Share Email Print

Proceedings Paper

Soluble polyacetylenes derived from the ring-opening metathesis polymerization of substituted cyclooctatetraenes: electrochemical characterization and Schottky barrier devices
Author(s): Thomas H. Jozefiak; Michael J. Sailor; Eric J. Ginsburg; Christopher B. Gorman; Nathan Saul Lewis; Robert H. Grubbs
Format Member Price Non-Member Price
PDF $17.00 $21.00

Paper Abstract

Recent developments in ring-opening metathesis polymerization (ROMP) have enabled the synthesis of poly-cyclooctatetraene (poly-COT), a material which is isostructural to polyacetylene. This liquid-phase polymerization method allows facile construction of interfaces, films, and devices with polyacetylene-like materials. The ROMP method also allows the preparation of soluble, yet highly conjugated polyacetylene analogs from substituted cyclooctatetraenes (R-COT). The redox characteristics of R-COT polymers were investigated at electrodes modified with thin polymer films. Voltammetric methods were used to characterize the redox response, band gap, electrochemical doping, and cis-trans isomerization properties of these polyenes. We have applied poly-COT technology to the fabrication of Schottky diodes and photoelectrochemical cells, by forming poly-COT films on semiconductor surfaces. The resultant semiconductor/organic-metal interfaces behave more ideally than semiconductor contacts with conventional metals, in that changes in the work function of the conducting polymer exert a large and predictable effect on the electrical properties of the resulting Schottky diodes. Transparent films of the solution-processible polymer poly- trimethylsilyl-cyclooctatetraene (poly-TMS-COT) have been cast onto n-silicon substrates and doped with iodine to form surface barrier solar cells. These devices produce photovoltages that are much larger than can be obtained from n-silicon contacts with conventional metals.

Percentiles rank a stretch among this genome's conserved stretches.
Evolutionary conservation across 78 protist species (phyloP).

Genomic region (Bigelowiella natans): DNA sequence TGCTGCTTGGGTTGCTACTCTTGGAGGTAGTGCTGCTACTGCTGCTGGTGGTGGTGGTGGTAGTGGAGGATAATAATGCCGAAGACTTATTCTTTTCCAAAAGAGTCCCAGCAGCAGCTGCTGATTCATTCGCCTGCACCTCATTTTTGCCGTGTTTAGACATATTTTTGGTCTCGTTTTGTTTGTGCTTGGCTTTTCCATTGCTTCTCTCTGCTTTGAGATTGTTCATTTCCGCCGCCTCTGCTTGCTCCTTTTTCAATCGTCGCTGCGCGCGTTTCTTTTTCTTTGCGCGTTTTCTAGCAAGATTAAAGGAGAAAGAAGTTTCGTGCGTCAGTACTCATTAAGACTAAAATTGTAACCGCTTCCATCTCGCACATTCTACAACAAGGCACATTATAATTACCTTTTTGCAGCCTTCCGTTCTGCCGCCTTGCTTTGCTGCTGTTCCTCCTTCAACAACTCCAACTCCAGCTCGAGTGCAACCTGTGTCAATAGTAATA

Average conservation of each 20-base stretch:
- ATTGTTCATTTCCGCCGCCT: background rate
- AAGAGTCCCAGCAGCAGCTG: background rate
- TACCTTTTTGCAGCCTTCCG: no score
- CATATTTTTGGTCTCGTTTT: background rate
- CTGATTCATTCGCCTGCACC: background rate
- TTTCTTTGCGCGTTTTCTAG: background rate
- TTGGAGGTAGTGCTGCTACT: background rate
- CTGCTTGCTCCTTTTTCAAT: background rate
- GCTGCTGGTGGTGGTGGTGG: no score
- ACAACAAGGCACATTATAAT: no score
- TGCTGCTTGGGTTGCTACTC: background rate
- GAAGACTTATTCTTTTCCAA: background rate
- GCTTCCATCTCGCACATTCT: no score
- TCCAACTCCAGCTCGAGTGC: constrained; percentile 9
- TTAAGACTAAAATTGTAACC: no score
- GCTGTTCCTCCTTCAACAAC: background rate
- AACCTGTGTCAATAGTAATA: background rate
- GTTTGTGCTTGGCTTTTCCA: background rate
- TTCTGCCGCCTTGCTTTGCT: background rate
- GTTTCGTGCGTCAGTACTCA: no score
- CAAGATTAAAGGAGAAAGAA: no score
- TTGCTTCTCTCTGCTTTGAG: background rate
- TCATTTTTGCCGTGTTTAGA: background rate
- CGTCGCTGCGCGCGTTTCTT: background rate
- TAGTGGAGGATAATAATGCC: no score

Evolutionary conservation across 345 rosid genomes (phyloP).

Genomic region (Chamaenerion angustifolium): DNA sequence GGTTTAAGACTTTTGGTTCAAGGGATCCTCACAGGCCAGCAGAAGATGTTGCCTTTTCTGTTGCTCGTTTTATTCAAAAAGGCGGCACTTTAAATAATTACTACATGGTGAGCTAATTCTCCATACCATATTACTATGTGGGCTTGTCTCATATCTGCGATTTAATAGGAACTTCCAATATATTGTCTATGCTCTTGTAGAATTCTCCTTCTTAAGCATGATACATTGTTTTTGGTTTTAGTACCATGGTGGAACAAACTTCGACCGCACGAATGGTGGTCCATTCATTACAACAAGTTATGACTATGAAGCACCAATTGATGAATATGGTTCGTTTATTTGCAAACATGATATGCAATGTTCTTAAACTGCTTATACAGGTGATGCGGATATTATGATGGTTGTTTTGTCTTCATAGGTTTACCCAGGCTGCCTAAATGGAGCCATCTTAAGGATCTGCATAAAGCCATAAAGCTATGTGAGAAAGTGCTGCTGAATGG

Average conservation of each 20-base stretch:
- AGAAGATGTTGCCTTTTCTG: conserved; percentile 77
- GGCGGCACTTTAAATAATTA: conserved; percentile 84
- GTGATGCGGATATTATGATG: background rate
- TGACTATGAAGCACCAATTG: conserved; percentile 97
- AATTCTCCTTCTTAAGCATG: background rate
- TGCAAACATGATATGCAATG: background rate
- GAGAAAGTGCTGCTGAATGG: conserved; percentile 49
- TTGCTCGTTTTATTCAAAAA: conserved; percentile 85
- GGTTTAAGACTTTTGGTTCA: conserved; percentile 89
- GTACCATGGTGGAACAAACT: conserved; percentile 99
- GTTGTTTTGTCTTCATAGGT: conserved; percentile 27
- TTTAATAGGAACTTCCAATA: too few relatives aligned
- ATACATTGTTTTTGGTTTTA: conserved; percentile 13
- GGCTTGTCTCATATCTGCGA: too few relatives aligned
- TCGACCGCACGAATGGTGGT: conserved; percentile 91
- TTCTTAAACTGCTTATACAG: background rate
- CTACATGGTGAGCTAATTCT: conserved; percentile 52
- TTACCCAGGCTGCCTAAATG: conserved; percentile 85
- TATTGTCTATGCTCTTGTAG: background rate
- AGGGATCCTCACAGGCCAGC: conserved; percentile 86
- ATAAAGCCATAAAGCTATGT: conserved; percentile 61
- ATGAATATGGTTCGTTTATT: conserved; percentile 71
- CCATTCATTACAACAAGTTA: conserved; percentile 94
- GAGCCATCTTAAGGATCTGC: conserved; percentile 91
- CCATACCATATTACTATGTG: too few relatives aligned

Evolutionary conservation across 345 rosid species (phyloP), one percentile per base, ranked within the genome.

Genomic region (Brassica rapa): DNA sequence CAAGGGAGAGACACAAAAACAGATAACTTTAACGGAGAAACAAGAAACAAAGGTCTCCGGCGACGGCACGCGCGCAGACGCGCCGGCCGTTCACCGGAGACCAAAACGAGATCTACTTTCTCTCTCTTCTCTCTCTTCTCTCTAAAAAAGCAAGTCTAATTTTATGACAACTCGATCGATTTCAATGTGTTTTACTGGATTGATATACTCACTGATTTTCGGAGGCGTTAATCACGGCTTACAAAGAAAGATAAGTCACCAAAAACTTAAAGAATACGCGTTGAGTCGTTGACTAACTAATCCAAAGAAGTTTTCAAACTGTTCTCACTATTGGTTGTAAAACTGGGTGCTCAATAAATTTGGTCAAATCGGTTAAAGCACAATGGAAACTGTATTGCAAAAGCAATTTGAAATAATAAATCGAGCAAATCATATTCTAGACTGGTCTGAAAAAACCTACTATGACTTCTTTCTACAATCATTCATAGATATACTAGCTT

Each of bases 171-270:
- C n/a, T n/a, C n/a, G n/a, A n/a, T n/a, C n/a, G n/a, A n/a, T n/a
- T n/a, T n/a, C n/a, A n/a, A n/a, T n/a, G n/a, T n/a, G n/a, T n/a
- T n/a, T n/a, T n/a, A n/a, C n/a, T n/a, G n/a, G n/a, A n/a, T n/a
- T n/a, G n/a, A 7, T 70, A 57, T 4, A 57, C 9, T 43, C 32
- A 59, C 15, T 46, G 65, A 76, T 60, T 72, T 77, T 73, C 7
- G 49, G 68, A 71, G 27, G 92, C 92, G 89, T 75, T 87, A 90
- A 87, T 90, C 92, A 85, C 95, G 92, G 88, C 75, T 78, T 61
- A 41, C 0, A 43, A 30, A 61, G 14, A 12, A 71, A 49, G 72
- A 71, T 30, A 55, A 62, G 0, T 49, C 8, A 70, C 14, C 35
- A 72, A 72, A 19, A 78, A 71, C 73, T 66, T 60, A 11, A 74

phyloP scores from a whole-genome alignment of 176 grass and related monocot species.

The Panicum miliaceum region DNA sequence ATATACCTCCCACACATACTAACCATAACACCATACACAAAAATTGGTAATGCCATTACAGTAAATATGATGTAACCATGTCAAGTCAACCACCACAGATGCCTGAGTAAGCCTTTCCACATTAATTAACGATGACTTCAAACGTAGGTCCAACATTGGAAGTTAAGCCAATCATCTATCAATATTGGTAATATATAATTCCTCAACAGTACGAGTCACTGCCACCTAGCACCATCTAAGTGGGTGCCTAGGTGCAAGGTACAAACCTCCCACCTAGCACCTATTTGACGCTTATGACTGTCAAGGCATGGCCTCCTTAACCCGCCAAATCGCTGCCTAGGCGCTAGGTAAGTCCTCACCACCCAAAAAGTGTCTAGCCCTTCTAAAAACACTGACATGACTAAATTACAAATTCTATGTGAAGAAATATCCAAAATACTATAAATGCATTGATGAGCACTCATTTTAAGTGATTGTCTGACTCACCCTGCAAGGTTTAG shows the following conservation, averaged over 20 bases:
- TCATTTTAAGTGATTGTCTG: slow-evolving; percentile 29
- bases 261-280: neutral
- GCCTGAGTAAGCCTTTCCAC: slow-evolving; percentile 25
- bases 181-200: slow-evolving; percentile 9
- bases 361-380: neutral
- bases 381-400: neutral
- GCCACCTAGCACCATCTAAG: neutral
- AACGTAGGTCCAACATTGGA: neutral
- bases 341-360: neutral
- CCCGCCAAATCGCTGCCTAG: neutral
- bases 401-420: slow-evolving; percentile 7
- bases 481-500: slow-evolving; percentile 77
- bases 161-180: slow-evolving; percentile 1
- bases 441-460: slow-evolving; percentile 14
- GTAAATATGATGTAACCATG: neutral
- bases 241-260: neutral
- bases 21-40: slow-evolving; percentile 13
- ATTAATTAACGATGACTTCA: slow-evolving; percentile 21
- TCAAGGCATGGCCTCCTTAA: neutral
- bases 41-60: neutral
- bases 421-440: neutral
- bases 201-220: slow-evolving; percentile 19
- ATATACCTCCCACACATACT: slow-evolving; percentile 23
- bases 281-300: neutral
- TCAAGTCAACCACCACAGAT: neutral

Paper Details

Date Published: 1 March 1991
PDF: 12 pages
Proc. SPIE 1436, Photochemistry and Photoelectrochemistry of Organic and Inorganic Molecular Thin Films, (1 March 1991); doi: 10.1117/12.45109
Show Author Affiliations
Thomas H. Jozefiak, California Institute of Technology (United States)
Michael J. Sailor, California Institute of Technology (United States)
Eric J. Ginsburg, California Institute of Technology (United States)
Christopher B. Gorman, California Institute of Technology (United States)
Nathan Saul Lewis, California Institute of Technology (United States)
Robert H. Grubbs, California Institute of Technology (United States)

Published in SPIE Proceedings Vol. 1436:
Photochemistry and Photoelectrochemistry of Organic and Inorganic Molecular Thin Films
Marcus F. Lawrence; Arthur Jesse Frank; S. Ramasesha; Carl C. Wamser, Editor(s)

© SPIE. Terms of Use
Back to Top
Sign in to read the full article
Create a free SPIE account to get access to
premium articles and original research
Forgot your username?